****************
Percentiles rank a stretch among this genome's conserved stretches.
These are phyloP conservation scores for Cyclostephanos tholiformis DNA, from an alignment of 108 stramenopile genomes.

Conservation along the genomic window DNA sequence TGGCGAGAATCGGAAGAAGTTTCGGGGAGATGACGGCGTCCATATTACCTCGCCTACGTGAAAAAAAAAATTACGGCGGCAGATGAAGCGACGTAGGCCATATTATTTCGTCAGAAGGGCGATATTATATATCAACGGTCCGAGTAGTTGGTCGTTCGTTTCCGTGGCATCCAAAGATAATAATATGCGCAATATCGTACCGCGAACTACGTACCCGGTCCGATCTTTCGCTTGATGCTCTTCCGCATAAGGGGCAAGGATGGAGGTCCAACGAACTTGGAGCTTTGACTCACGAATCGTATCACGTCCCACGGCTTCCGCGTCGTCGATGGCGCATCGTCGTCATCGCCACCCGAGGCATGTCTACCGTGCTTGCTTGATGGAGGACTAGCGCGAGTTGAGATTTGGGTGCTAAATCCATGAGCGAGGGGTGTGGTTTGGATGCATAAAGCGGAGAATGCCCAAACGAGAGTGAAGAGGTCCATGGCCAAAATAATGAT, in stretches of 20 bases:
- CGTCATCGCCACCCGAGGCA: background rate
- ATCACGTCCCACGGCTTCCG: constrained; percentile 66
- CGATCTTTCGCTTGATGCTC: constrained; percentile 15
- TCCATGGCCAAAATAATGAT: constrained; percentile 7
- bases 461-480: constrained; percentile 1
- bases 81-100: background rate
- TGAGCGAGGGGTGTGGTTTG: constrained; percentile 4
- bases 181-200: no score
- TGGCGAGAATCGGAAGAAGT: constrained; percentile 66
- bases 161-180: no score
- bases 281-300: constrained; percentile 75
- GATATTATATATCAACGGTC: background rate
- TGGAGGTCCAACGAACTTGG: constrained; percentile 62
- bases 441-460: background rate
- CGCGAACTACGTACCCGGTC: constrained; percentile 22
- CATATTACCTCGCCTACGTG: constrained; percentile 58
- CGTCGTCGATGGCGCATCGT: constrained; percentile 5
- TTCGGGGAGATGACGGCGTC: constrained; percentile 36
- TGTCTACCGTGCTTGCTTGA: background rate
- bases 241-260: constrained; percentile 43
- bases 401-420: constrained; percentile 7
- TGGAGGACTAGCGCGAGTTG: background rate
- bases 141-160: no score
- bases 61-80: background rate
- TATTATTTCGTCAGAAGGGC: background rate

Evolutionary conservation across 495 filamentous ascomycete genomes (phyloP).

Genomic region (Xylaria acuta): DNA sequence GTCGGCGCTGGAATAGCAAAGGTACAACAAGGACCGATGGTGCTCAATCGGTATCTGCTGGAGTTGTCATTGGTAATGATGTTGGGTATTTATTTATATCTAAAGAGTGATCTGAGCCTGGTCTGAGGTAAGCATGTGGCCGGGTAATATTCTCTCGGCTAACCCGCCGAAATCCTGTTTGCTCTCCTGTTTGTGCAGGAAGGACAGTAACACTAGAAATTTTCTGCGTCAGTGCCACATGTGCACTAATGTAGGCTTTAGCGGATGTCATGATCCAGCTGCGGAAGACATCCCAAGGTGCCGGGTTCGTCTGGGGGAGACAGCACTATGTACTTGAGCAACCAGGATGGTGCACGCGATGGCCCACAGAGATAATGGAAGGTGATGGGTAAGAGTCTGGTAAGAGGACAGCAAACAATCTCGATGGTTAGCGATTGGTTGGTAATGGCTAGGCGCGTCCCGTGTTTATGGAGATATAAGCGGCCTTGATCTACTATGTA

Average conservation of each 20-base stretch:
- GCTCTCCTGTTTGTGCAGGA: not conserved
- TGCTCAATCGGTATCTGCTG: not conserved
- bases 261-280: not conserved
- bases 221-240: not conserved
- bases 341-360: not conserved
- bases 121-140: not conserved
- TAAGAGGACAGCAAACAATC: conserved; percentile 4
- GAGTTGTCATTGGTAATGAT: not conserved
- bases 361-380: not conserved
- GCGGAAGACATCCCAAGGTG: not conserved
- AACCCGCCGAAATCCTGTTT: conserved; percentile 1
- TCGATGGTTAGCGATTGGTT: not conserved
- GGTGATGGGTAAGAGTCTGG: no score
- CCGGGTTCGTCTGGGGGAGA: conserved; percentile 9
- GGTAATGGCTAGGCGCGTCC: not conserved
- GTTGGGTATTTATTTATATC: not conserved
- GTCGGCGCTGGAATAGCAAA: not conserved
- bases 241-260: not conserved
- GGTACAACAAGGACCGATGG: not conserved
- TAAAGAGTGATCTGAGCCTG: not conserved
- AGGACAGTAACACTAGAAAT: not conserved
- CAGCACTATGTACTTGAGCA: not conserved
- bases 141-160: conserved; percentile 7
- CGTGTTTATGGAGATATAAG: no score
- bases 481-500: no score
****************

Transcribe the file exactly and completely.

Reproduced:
Percentiles rank a stretch among this genome's conserved stretches.
These are phyloP conservation scores for Cyclostephanos tholiformis DNA, from an alignment of 108 stramenopile genomes.

Conservation along the genomic window DNA sequence TGGCGAGAATCGGAAGAAGTTTCGGGGAGATGACGGCGTCCATATTACCTCGCCTACGTGAAAAAAAAAATTACGGCGGCAGATGAAGCGACGTAGGCCATATTATTTCGTCAGAAGGGCGATATTATATATCAACGGTCCGAGTAGTTGGTCGTTCGTTTCCGTGGCATCCAAAGATAATAATATGCGCAATATCGTACCGCGAACTACGTACCCGGTCCGATCTTTCGCTTGATGCTCTTCCGCATAAGGGGCAAGGATGGAGGTCCAACGAACTTGGAGCTTTGACTCACGAATCGTATCACGTCCCACGGCTTCCGCGTCGTCGATGGCGCATCGTCGTCATCGCCACCCGAGGCATGTCTACCGTGCTTGCTTGATGGAGGACTAGCGCGAGTTGAGATTTGGGTGCTAAATCCATGAGCGAGGGGTGTGGTTTGGATGCATAAAGCGGAGAATGCCCAAACGAGAGTGAAGAGGTCCATGGCCAAAATAATGAT, in stretches of 20 bases:
- CGTCATCGCCACCCGAGGCA: background rate
- ATCACGTCCCACGGCTTCCG: constrained; percentile 66
- CGATCTTTCGCTTGATGCTC: constrained; percentile 15
- TCCATGGCCAAAATAATGAT: constrained; percentile 7
- bases 461-480: constrained; percentile 1
- bases 81-100: background rate
- TGAGCGAGGGGTGTGGTTTG: constrained; percentile 4
- bases 181-200: no score
- TGGCGAGAATCGGAAGAAGT: constrained; percentile 66
- bases 161-180: no score
- bases 281-300: constrained; percentile 75
- GATATTATATATCAACGGTC: background rate
- TGGAGGTCCAACGAACTTGG: constrained; percentile 62
- bases 441-460: background rate
- CGCGAACTACGTACCCGGTC: constrained; percentile 22
- CATATTACCTCGCCTACGTG: constrained; percentile 58
- CGTCGTCGATGGCGCATCGT: constrained; percentile 5
- TTCGGGGAGATGACGGCGTC: constrained; percentile 36
- TGTCTACCGTGCTTGCTTGA: background rate
- bases 241-260: constrained; percentile 43
- bases 401-420: constrained; percentile 7
- TGGAGGACTAGCGCGAGTTG: background rate
- bases 141-160: no score
- bases 61-80: background rate
- TATTATTTCGTCAGAAGGGC: background rate

Evolutionary conservation across 495 filamentous ascomycete genomes (phyloP).

Genomic region (Xylaria acuta): DNA sequence GTCGGCGCTGGAATAGCAAAGGTACAACAAGGACCGATGGTGCTCAATCGGTATCTGCTGGAGTTGTCATTGGTAATGATGTTGGGTATTTATTTATATCTAAAGAGTGATCTGAGCCTGGTCTGAGGTAAGCATGTGGCCGGGTAATATTCTCTCGGCTAACCCGCCGAAATCCTGTTTGCTCTCCTGTTTGTGCAGGAAGGACAGTAACACTAGAAATTTTCTGCGTCAGTGCCACATGTGCACTAATGTAGGCTTTAGCGGATGTCATGATCCAGCTGCGGAAGACATCCCAAGGTGCCGGGTTCGTCTGGGGGAGACAGCACTATGTACTTGAGCAACCAGGATGGTGCACGCGATGGCCCACAGAGATAATGGAAGGTGATGGGTAAGAGTCTGGTAAGAGGACAGCAAACAATCTCGATGGTTAGCGATTGGTTGGTAATGGCTAGGCGCGTCCCGTGTTTATGGAGATATAAGCGGCCTTGATCTACTATGTA

Average conservation of each 20-base stretch:
- GCTCTCCTGTTTGTGCAGGA: not conserved
- TGCTCAATCGGTATCTGCTG: not conserved
- bases 261-280: not conserved
- bases 221-240: not conserved
- bases 341-360: not conserved
- bases 121-140: not conserved
- TAAGAGGACAGCAAACAATC: conserved; percentile 4
- GAGTTGTCATTGGTAATGAT: not conserved
- bases 361-380: not conserved
- GCGGAAGACATCCCAAGGTG: not conserved
- AACCCGCCGAAATCCTGTTT: conserved; percentile 1
- TCGATGGTTAGCGATTGGTT: not conserved
- GGTGATGGGTAAGAGTCTGG: no score
- CCGGGTTCGTCTGGGGGAGA: conserved; percentile 9
- GGTAATGGCTAGGCGCGTCC: not conserved
- GTTGGGTATTTATTTATATC: not conserved
- GTCGGCGCTGGAATAGCAAA: not conserved
- bases 241-260: not conserved
- GGTACAACAAGGACCGATGG: not conserved
- TAAAGAGTGATCTGAGCCTG: not conserved
- AGGACAGTAACACTAGAAAT: not conserved
- CAGCACTATGTACTTGAGCA: not conserved
- bases 141-160: conserved; percentile 7
- CGTGTTTATGGAGATATAAG: no score
- bases 481-500: no score